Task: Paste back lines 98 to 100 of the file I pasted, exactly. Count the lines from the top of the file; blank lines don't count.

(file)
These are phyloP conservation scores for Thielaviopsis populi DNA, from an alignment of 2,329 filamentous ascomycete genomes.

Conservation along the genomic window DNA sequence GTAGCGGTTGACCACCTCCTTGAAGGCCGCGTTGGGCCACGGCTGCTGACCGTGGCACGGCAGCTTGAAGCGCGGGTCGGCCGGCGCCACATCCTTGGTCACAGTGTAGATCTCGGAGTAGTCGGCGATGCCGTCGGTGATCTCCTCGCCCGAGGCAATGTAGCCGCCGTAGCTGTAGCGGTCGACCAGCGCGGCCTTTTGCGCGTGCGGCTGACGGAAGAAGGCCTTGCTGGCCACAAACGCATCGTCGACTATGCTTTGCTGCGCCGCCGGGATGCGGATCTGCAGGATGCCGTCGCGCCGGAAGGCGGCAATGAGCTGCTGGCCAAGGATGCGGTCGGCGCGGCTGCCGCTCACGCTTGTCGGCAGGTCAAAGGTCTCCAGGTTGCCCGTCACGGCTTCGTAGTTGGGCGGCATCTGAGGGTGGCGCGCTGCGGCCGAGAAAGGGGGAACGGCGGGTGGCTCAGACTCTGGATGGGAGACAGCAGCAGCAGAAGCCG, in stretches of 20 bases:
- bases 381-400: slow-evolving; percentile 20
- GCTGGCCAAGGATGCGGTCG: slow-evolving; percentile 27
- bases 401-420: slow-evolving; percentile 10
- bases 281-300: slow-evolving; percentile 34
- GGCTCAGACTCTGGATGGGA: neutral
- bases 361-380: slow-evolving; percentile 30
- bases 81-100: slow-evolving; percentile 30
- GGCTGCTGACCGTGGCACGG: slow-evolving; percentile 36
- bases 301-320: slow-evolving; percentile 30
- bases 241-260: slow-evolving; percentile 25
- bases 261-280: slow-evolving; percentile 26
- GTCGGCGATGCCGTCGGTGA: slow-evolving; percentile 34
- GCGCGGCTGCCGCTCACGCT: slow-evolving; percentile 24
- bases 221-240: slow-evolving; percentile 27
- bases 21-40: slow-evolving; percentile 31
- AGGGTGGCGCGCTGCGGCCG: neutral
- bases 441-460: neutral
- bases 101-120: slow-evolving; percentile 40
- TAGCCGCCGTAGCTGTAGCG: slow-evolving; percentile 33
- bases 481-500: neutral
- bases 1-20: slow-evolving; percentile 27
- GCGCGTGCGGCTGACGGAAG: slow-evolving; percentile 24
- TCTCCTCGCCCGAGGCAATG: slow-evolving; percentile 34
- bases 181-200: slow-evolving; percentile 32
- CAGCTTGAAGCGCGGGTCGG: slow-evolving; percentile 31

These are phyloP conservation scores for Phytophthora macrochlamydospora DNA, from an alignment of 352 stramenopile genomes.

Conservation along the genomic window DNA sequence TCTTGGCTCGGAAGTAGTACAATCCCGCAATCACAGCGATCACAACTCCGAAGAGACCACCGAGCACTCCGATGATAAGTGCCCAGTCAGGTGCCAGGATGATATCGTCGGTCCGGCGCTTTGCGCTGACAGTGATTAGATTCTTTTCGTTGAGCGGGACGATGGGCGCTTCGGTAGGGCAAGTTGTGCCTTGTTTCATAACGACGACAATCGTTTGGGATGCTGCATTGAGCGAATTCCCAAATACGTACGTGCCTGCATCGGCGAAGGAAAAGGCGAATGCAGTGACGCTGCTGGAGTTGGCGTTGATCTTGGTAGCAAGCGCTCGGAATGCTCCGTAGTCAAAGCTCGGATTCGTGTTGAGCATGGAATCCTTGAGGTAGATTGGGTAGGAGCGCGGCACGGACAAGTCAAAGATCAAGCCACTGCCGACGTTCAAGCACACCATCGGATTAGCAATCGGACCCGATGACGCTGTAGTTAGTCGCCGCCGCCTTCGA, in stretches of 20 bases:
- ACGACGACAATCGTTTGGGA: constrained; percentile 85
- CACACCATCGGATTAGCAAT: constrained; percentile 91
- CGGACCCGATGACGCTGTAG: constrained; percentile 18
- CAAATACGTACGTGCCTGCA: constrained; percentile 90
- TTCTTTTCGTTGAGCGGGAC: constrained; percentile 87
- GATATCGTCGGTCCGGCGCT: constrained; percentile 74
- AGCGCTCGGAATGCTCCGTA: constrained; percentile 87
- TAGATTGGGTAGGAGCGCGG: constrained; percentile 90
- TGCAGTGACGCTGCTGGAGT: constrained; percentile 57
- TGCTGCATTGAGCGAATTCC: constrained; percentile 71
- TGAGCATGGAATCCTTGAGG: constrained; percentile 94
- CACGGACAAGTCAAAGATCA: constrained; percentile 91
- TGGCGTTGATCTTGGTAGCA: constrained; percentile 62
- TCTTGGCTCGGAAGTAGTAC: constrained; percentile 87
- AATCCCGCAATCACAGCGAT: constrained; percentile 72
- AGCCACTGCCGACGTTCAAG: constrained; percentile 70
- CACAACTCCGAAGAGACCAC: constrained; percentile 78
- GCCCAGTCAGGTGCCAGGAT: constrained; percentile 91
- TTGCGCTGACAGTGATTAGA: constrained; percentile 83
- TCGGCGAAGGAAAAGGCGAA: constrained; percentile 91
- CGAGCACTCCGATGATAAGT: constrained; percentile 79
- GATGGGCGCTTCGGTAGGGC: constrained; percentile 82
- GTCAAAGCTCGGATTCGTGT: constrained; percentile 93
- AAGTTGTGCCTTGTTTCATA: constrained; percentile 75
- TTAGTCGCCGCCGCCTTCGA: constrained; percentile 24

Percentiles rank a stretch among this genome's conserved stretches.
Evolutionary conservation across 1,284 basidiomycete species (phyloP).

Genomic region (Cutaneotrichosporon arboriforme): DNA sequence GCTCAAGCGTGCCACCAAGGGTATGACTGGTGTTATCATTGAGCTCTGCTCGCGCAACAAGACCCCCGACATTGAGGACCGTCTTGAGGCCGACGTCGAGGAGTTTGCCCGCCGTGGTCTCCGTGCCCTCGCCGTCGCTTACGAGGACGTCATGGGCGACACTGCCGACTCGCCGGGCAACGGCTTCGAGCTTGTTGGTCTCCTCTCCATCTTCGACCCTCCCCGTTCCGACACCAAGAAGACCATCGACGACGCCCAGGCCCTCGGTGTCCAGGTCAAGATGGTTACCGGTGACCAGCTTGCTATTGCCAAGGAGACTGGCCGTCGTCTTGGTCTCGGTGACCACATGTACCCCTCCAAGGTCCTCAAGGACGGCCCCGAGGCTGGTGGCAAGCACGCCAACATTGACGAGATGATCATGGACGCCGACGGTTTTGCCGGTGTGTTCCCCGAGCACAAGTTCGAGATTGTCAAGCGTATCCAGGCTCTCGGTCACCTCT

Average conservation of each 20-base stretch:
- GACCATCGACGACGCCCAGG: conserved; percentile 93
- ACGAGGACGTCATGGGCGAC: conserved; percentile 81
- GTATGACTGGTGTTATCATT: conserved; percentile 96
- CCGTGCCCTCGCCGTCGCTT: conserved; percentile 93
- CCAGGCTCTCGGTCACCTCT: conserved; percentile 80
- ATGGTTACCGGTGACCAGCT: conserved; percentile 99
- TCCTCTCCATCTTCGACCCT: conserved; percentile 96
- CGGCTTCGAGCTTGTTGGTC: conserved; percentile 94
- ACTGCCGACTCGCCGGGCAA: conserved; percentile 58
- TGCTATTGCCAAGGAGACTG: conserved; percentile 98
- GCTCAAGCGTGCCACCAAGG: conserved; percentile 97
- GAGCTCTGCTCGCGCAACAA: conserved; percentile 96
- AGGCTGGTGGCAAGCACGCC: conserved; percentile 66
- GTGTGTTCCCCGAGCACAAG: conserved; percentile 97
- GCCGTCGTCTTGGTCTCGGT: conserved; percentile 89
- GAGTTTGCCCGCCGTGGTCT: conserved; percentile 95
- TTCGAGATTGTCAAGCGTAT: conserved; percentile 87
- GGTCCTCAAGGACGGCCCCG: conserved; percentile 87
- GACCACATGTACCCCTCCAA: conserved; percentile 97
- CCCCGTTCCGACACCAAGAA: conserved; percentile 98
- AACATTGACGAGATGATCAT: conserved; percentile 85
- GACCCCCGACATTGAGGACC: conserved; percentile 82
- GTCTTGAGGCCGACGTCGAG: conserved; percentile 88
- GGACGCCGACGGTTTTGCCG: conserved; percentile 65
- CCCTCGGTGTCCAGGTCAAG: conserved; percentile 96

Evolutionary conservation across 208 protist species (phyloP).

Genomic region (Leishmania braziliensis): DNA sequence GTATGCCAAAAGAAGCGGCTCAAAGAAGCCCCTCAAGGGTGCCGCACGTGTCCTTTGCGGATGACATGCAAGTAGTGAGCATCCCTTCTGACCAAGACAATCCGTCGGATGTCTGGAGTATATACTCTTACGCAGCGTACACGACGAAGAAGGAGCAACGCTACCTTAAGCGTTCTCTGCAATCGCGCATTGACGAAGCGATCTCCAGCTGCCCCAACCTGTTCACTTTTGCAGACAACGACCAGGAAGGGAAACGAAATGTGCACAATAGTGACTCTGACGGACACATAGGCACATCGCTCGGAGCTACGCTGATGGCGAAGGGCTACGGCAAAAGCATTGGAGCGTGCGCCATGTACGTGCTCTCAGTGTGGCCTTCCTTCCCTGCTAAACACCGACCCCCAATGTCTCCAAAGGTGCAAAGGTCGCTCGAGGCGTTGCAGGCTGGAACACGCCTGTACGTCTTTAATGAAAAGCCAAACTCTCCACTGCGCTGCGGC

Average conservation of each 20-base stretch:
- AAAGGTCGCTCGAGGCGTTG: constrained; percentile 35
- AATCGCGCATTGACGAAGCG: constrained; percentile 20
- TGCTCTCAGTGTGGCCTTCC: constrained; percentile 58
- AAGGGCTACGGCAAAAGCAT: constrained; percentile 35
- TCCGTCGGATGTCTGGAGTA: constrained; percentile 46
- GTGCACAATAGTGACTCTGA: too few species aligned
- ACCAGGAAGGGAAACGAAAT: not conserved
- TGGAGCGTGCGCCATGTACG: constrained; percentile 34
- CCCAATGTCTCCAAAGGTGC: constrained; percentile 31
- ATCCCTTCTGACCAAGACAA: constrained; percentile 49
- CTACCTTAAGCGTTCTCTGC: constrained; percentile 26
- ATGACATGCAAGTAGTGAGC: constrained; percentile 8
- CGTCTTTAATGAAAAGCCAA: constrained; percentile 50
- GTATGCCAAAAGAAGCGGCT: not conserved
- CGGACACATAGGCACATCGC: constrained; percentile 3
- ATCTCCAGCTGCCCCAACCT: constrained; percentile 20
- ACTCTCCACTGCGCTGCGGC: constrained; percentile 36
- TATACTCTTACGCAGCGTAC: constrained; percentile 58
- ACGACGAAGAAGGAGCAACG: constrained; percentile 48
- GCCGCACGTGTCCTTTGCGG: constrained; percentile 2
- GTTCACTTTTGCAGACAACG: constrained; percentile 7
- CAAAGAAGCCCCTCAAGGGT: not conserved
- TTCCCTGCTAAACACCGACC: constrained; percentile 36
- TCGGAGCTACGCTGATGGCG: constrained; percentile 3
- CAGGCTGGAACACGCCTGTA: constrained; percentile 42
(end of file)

- ATGACATGCAAGTAGTGAGC: constrained; percentile 8
- CGTCTTTAATGAAAAGCCAA: constrained; percentile 50
- GTATGCCAAAAGAAGCGGCT: not conserved